Elon Musk's Boring Company nixes one L.A. tunnel, moves onto next project
Elon Musk's Boring Company is dropping one of its Los Angeles underground tunnel plans after some residents' concerns.
The L.A.-based underground transit initiative said Tuesday it was withdrawing its plans for a tunnel below Interstate 405 after a settlement with some community groups that had sued the city when the project was exempted from an environmental review process, NBC News reported.
"The parties (The Boring Company, Brentwood Residents Coalition, Sunset Coalition, and Wendy-Sue Rosen) have amicably settled the matter of Brentwood Residents Coalition et al. v. City of Los Angeles (TBC—The Boring Company)," according to Boring Co. statement sent to NBC News. "The Boring Company is no longer seeking the development of the Sepulveda test tunnel and instead seeks to construct an operational tunnel at Dodger Stadium."
Musk had said a stretch of that "test tunnel" in the southern suburb of Hawthorne, between downtown LA and Torrance, was finished and would be shown to the public Dec. 10.
Now, the Boring Co., which Musk founded in late 2016 as a reaction to his frustration with traffic around his Los Angeles home, will focus on the Dugout Loop, an approximate 3.6-mile underground public transportation tunnel to Dodger Stadium.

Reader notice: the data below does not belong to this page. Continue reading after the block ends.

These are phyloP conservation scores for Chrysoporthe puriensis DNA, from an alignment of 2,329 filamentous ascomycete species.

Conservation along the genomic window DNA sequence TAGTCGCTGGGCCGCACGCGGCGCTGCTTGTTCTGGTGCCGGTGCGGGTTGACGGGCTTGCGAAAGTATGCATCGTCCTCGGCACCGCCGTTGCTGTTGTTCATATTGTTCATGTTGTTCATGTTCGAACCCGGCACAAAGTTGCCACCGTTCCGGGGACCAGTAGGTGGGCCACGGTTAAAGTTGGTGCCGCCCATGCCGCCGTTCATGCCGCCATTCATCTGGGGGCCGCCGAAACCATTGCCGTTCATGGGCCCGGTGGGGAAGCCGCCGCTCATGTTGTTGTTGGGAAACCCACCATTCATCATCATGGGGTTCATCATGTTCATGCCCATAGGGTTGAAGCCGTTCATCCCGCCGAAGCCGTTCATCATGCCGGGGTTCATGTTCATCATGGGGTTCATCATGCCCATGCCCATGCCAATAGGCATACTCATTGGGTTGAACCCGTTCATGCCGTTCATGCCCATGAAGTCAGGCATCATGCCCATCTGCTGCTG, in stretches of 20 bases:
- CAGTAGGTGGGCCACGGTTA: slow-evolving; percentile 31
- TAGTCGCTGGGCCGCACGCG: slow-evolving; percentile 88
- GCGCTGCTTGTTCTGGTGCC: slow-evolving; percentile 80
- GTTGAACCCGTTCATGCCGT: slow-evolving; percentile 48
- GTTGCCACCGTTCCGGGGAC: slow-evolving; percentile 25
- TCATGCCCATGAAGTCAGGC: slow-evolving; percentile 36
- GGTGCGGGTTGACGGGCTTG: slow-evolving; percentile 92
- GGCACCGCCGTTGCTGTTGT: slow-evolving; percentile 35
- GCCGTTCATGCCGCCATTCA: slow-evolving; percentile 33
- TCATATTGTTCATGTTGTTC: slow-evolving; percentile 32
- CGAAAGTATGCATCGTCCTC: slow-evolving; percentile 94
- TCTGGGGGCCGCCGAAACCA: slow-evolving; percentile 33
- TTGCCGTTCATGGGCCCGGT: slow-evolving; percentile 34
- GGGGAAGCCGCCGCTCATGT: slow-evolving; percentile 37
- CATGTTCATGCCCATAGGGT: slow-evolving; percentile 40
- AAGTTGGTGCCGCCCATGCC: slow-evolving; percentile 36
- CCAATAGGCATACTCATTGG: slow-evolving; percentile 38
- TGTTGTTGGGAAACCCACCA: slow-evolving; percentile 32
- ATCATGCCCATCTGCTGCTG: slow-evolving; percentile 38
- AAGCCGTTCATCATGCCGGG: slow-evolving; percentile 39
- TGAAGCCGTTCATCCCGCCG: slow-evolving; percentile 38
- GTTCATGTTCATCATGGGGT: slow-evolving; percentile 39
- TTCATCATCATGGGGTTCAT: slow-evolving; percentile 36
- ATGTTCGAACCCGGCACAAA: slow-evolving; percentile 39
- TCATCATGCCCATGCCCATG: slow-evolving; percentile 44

The Dugout Loop would "help reduce traffic in Los Angeles by providing a clean and efficient public transportation option," the company says on its website.
The company's "Loop" system, which would whisk people through the system's tunnels on an electric-powered platform called a "skate" at up to 150 miles per hour, is different from Musk and the Boring Co.'s longer-range Hyperloop projects, which envision a tunnel connecting, for instance, Baltimore, Maryland, and Washington, D.C..
Hyperloop pods could exceed 600 miles an hour, making the 40-mile trip into a 15-minute ride.
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